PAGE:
I quit drawing.
A long time ago, I was in art, and I loved it, despite being quite poor at it in retrospect. I could crudely draw large-eyed, cartoonish portraits – maybe. But I painted a blue-based monochromatic “piece” for Remembrance Day and it was being marked by our education practicum student, Mr. Blackburn. Who I was ridiculously in love with when I was 14 and he was around my age now – which of course, seemed DECADES old at the time, which made our love impossible (along with statutory rape laws, the fact that I was enormously awkward, and so on). Anyways, he gave me back a marking sheet and under the comments he wrote some bullshit about “using more colour” (I was creating a MOOD, dur). And the last sentence in the comments was, “never quit art. I can tell you have real talent.” My fourteen-year old self was SWOONING at the prospect of this dreamy older guy telling me how talented I was and I did at the time make a promise – never quit this, Miya. This is your future. And then I looked into it as my literal future and realized that I was crap at art, so I stuck to doodling and never gave it any serious thought at all – doodle, doodle, doodle, doodle, doodle, and so on. And then last year or the year before, the fantasy life in my drawings began to die as my new life began and now when I try to doodle, it just seems like a chore and a waste of paper and a pain. So I quit. I didn’t even mean to, it just sort of happened. And to me the fact that I didn’t consciously give it up means that Mr. Blackburn was wrong – that I don’t have talent, and that I wasn’t ever meant to continue ‘art’ because it’s not my dream, my passion or my meal ticket.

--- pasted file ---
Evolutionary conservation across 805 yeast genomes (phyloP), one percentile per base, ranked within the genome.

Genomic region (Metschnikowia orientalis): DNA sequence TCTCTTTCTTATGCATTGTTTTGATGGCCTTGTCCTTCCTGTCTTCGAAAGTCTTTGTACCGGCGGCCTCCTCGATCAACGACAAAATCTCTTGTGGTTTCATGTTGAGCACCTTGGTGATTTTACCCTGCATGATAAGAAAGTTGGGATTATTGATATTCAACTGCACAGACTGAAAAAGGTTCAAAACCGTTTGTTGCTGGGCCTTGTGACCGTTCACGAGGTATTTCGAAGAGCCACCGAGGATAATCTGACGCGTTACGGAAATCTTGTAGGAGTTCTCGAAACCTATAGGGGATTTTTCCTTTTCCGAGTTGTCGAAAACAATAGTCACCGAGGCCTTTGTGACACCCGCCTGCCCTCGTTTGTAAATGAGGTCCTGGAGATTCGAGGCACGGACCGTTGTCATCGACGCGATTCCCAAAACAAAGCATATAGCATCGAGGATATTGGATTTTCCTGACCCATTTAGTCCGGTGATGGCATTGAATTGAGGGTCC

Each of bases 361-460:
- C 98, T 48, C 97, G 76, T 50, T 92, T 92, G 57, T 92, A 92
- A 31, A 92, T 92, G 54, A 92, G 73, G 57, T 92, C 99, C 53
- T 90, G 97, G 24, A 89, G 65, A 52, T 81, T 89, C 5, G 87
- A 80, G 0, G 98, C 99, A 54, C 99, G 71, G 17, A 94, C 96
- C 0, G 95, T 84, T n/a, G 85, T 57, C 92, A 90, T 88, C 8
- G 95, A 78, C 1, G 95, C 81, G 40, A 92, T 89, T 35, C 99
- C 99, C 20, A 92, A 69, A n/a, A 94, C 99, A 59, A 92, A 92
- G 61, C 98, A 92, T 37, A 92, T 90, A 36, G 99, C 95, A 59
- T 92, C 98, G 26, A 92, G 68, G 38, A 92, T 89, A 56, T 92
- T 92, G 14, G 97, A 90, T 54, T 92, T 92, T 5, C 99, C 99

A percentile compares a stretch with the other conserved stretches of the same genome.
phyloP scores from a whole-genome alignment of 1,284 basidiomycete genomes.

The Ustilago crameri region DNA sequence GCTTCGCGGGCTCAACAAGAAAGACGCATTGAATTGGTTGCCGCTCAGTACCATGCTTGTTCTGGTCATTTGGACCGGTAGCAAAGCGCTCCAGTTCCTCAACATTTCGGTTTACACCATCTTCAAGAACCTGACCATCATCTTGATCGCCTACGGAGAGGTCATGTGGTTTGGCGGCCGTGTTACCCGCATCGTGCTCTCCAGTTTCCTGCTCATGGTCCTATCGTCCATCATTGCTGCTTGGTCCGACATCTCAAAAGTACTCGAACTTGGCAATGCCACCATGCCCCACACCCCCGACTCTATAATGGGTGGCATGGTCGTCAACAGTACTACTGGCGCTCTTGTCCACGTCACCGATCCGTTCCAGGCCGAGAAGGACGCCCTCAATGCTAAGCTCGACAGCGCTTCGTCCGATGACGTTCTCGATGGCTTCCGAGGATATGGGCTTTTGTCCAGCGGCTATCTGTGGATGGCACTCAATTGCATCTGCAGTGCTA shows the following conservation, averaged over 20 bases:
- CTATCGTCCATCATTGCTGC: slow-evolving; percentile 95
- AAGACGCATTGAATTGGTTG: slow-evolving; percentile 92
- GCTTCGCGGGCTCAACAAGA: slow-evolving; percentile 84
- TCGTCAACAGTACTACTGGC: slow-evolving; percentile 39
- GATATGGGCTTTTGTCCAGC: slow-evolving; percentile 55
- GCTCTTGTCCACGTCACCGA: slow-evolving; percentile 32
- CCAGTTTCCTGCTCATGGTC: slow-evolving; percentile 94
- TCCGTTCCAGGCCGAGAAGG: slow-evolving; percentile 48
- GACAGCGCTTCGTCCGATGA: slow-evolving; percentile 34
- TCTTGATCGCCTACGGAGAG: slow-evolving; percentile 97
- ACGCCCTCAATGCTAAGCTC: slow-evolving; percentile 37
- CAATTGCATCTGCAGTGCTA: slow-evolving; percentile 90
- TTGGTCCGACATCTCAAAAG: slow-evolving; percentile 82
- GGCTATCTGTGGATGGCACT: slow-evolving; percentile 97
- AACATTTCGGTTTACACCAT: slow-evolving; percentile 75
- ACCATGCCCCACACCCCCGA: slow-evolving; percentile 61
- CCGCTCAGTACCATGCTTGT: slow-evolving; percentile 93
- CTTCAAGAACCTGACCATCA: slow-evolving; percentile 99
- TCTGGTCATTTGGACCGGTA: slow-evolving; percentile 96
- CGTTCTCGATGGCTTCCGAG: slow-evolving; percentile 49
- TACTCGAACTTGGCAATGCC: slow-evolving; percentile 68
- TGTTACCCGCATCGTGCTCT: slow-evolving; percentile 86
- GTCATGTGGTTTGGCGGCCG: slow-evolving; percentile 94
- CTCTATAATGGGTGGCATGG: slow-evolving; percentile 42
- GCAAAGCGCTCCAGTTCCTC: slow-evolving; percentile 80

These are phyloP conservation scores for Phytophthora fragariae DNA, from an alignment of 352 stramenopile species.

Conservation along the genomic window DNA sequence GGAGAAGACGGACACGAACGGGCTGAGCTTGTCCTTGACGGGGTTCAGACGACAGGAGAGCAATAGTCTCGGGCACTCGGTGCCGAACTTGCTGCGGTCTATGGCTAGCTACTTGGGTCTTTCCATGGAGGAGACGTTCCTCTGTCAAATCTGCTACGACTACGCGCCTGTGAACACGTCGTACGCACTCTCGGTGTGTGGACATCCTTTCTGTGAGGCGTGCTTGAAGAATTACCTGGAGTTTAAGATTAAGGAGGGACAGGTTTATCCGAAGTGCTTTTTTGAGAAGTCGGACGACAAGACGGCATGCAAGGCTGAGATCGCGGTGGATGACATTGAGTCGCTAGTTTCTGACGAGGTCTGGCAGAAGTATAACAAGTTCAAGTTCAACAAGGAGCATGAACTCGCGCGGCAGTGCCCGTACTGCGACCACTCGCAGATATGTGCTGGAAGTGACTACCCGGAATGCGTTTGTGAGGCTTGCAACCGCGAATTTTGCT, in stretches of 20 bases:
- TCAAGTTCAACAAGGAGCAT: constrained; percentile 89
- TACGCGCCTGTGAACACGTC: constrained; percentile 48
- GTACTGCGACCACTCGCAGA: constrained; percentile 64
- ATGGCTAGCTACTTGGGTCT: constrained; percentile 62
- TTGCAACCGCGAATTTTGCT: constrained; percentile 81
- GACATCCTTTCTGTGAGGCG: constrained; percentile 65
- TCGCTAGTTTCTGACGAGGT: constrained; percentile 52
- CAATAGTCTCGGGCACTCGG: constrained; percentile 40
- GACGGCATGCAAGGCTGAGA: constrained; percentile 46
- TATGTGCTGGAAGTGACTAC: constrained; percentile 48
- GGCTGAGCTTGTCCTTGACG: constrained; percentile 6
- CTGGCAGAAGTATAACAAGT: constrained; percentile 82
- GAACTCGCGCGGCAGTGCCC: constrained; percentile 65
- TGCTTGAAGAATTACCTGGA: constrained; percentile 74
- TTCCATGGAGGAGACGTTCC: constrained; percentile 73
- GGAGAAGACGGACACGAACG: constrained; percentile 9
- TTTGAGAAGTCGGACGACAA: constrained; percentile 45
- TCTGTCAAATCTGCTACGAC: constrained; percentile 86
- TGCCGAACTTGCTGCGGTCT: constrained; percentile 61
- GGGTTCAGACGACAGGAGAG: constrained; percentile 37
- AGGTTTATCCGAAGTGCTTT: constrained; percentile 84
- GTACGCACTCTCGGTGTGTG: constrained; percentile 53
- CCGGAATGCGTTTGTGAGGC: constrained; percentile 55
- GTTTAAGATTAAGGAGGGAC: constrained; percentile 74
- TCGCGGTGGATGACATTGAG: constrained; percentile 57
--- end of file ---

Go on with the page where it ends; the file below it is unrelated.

So this doesn’t prove much to me, except that I’m a quitter and I maybe could have done something with that “talent” that some idle man that I no longer know or care about happened to think I had. Does that make me a quitter, or does that mean I grew up and became honest with myself? I don’t know.
Either way, I’m sorry I quit, but it had to be done.